Tides of Numenera is a raw, promising take on Monte Cook's universe

Tides of Numenera

You are the Last Castoff, a body discarded by a self-made god that leaves newly-self aware selves behind every time he or she decides that they fancy a new form. In the opening seconds of Torment: Tides of Numenera you come into being just as you finish falling to your death, which is unfortunate, and what follows is a sequence that sees you rebuild yourself, personality-quiz style, from within your own infinity-variable consciousness. With me so far? Good—because then you've got some memory-spelunking, body-switching time travel to do. And then the tutorial ends.

Once in the world proper, your quest is to free yourself from the Sorrow—a formless beast tracking you and your kind through history. You're immediately given a choice of companions and approach, and no, combat isn't mandatory. My own journey began with half a battle and a stint spent impersonating a city official to spare a man from being strangled by a flesh cord spun out of his own drug-induced nightmares (don't ask). Yours can, and hopefully will, be different. This is a promising start to a long-awaited RPG, and one I don't want to spoil.

Torment: Tides of Numenera is a return to the past in a number of ways. It's a spiritual successor to one of the deepest and most beloved CRPGs ever made, Planescape: Torment. It's isometric, partly turn-based, and heavy on detail-rich pre-rendered backdrops. The age of Kickstarter has already recovered apocalyptic black comedy and traditional fantasy from their time-locked 90s prisons: now it delivers the third and final part of that classic RPG triumvirate, 'existential sci-fi-magical psychofantasy where lots of stuff is purple'.

Tides of Numenera 2

Tides of Numenera is also something new, however. This is the first time Monte Cook Games' Numenera setting has been adapted to the PC. I've been playing the pen and paper game for a few years, and this is a thoughtful digital translation of the system. The broad strokes are this: instead of a health bar, you have three pools—Might, Speed, and Intellect. These can be damaged by enemies, but you also spend from them in order to increase your chances of success in every action you take: this is called 'expending effort'.

Example one: I am punching an attacker in the face. I can take my chances, or I can expend a little Might to ensure the attack connects. Example two: I am now explaining to the same attacker, moments later, that this was all a huge mistake. This time, I can invest Intellect to convince him that, nah, it's not worth it—potentially saving myself the Might I'd lose if he continued whacking me. This is an actual example from play (see above) although I've dialled back the details to spare you spoilers.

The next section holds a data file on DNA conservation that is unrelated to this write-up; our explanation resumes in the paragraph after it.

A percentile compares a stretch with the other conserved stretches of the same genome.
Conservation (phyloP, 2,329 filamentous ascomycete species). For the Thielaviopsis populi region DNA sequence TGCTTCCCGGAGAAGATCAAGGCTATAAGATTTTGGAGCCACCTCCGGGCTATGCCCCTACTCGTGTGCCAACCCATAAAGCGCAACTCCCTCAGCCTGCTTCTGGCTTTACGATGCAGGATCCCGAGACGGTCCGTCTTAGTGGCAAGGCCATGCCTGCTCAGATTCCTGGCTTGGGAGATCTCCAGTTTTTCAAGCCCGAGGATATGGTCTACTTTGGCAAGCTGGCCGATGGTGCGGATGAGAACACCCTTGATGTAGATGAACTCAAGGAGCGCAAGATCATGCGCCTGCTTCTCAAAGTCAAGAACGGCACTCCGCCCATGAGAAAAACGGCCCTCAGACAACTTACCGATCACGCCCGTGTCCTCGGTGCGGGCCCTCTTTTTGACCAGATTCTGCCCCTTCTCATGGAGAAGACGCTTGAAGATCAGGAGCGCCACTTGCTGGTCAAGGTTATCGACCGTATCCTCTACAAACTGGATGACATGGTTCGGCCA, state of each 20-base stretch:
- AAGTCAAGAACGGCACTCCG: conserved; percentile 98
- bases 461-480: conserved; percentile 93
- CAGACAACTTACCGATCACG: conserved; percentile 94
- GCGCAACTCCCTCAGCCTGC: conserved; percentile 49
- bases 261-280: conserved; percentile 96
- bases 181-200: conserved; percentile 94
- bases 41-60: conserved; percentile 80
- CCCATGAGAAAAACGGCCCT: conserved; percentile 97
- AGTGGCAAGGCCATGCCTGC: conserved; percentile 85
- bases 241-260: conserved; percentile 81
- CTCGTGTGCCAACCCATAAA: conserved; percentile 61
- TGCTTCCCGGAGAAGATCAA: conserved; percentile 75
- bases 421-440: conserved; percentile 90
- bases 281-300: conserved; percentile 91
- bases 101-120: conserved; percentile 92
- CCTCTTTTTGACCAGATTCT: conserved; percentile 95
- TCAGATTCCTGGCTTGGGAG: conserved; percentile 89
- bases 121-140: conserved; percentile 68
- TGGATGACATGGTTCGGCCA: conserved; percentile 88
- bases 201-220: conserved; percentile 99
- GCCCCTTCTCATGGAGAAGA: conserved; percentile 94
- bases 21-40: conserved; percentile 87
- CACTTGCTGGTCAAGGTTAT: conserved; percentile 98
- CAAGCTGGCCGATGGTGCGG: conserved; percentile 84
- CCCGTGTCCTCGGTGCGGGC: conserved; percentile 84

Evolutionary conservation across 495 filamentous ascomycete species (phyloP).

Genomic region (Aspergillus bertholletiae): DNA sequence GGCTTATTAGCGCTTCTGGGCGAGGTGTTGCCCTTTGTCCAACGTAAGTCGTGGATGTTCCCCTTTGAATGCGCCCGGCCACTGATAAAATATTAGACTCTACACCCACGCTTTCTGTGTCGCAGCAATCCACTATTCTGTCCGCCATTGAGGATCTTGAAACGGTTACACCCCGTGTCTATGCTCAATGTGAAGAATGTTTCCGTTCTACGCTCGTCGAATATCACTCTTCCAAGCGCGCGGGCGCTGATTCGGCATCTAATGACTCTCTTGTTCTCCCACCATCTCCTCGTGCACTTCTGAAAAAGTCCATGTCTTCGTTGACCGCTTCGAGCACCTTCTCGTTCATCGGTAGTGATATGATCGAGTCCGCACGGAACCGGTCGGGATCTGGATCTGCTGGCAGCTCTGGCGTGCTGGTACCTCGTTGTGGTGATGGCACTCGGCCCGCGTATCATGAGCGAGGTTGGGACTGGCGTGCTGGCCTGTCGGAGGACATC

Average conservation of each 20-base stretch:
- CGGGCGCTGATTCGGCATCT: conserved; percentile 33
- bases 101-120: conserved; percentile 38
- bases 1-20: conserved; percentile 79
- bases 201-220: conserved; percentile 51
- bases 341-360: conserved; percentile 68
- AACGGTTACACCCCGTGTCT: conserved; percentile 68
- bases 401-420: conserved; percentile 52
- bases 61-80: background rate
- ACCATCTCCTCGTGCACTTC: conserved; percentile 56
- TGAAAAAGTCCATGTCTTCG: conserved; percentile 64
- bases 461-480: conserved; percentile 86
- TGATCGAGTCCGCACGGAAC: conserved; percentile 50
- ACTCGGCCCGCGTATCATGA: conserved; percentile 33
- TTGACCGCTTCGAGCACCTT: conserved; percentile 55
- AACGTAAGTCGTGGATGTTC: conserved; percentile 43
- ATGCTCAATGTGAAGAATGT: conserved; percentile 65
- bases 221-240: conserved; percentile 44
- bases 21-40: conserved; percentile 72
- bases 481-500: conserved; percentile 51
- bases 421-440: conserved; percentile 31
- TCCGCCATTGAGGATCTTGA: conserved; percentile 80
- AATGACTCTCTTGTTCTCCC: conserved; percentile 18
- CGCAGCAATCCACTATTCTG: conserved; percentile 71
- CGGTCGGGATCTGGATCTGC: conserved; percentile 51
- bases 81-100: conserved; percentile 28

Enthusiastic readers of high-concept sci-fi will get a huge amount out of Torment, I think, but the emphasis here is on 'readers'. Like its cousin Pillars of Eternity, this is a game that wants you to take the time to read and absorb everything it's telling you. This isn't backmatter in the sense that implies 'skip this bit to get to the fighting and kissing'. The writing is the important stuff, the meat of the game, the detail that brings a capital-W Weird world to life. For as long as the rest of the games industry has marched under the banner 'games can be like films', traditional CRPGs like Torment have stood holding the placard marked '...and also like books.'

Tides of Numenera 3

Unlike Pillars of Eternity, however, Tides of Numenera offers few traditional fantasy footholds. The Numenera setting delights in unsettling expectations, and while there are analogues for monsters and magic they never match up perfectly. The game is set in Earth's far far future, and civilization has done a few billion laps around Clarke's third law in that time. Magic is science, science is thought, thought is matter, and every grain of matter is imbued with magic. I've run pen-and-paper campaigns in this world for almost two years and I found myself pausing to make sure I understood all of the ideas that Tides of Numenera throws up in its first hour. This is a caveat, but also an endorsement: every old-school Torment fan who worried that their favourite RPG might lose its sense of strange in the absence of the Planescape license can be reassured that this isn't the case.

It's possible to pay for access to the beta, but Torment is currently in an extremely raw state. I experienced crashes, loss of progress and bugged quests in my time with this early version, and entire features and plot points are absent. Invest if you'd like to be involved in testing the game, but hold off if you want the best possible experience of this story. inXile tout the game's replayability, but you only get one first run: at present, you'd thank yourself for waiting until the game is further along.


Chris is the editor of PC Gamer Pro. After many years spent turning beautiful trees into magazines, he now oversees our online coverage of competitive gaming and esports.
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